Rod Dreher’s The Benedict Option is well worth reading. Among other things, it reacquaints Christians with the riches of the monastic tradition, calls churches to focus on faithfulness over fashion, and provides a detailed articulation of one option for being a faithful Christian in a post-Christian world. It is an earnest attempt that deserves careful study. It is a shame that some have cast the book aside without due diligence. A responsible critic aspires to the heights of intellectual charity, and at least rises to the level of fairness. Thus, I was taken aback when I read Dreher’s recent post, “The Self-Murder of Academic Philosophy.” In this piece, Dreher displays the same lack of care for which his critics are rightly scolded.
Here’s the backdrop. Rebecca Tuvel (Rhodes College) recently published an article in the feminist philosophy journal, Hypatia. Tuvel argues that certain commonly accepted arguments for transgender rights can be sensibly extended to transracialism—a position supporting an individual’s decision to change races. (Recall the Rachel Dolezal case.) Tuvel’s article sparked outrage among some academics, including some philosophers. For instance, in a public Facebook post, Nora Berenstain (University of Tennessee) writes:
Tuvel enacts violence and perpetuates harm in numerous ways throughout her essay. She deadnames a trans woman. She uses the term “transgenderism.” She talks about “biological sex” and uses phrases like “male genitalia.” She focuses enormously on surgery, which promotes the objectification of trans bodies. She refers to “a male-to- female (mtf) trans individual who could return to male privilege,” promoting the harmful transmisogynistic ideology that trans women have (at some point had) male privilege. In her discussion of “transracialism,” Tuvel doesn’t cite a single woman of color philosopher, nor does she substantively engage with any work by Black women, nor does she cite or engage with the work of any Black trans women who have written on this topic.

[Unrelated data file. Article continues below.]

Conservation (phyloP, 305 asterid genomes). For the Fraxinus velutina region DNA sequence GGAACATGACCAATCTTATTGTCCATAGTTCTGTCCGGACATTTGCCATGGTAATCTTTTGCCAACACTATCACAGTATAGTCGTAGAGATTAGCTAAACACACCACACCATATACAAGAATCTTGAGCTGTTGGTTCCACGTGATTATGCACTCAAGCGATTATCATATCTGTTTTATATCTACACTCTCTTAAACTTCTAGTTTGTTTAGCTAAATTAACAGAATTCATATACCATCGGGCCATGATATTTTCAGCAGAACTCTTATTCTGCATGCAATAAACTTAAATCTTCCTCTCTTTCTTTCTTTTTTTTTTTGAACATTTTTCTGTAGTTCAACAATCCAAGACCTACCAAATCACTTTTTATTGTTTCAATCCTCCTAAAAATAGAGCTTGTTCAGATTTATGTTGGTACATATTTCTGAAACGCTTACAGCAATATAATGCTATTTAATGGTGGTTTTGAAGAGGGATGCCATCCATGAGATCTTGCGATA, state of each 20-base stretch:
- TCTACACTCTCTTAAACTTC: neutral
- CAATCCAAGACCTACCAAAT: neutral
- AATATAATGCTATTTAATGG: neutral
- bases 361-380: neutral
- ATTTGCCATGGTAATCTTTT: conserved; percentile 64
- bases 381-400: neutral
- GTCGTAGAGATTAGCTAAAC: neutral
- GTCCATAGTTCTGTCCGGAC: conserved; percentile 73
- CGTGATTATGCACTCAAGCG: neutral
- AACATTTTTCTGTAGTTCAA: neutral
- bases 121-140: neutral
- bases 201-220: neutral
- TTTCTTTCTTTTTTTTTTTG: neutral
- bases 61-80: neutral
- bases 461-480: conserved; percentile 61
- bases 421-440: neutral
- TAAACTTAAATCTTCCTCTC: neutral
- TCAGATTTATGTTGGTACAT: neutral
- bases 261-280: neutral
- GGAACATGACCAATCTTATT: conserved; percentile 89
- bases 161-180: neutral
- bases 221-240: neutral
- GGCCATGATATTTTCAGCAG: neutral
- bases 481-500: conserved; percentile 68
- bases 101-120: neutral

A group of academics incensed with Tuvel wrote an open letter to Hypatia’s editorial board, demanding that the article be retracted—despite its having passed a rigorous review process. The board complied with the request, issuing an apology for publishing Tuvel’s piece. This move was met with resistance among philosophers, many of whom have sought to defend Tuvel against the attacks.
Meanwhile, Rod Dreher has flipped his lid. He seems to think the Tuvel case—taken together with last year’s dustup involving Richard Swinburne and the Society of Christian Philosophers—suffices to justify dismissing an entire discipline.
Dreher begins his piece by asking, “Can somebody please tell me why anybody would choose to go into academic philosophy?” Apparently, he can imagine no satisfying answer.
In her own statement responding to the events, Tuvel laments,
Calls for intellectual engagement are also being shut down because they “dignify” the article. If this is considered beyond the pale as a response to a controversial piece of writing, then critical thought is in danger. I have never been under the illusion that this article is immune from critique. But the last place one expects to find such calls for censorship rather than discussion is amongst philosophers.
Dreher responds incredulously:
I’ve gotta say: really, Rebecca Tuvel? By this late date, you think that the “last place” one expects to see censorship is among philosophers?! Humanities faculties are the first place you’d expect this garbage.
Then, in response to pervasive and powerful political correctness, Dreher muses,
It will be a great day when this particular venomous snake finally devours its tail, and it becomes safe for people who actually care about philosophy as the search for truth to come out and do their vital work.
Until such a time, Dreher recommends his own solution—The Benedict Option:
[W]hy not form alternative institutions where people who want to do true scholarship and teaching can enter a classroom with colleagues and students who want the same thing, as opposed to joining the impotent clerisy of ideological crackpots who have nothing better to do [than] deploy weaponized jargon against each other.
For those weary and wary of illiberal “liberalism,” Dreher’s words may come as a breath of fresh air. But on the whole, his piece is neither well-argued nor helpful. Let’s review Dreher’s case against academic philosophy and the institutions that house it. The argument appears to go like this: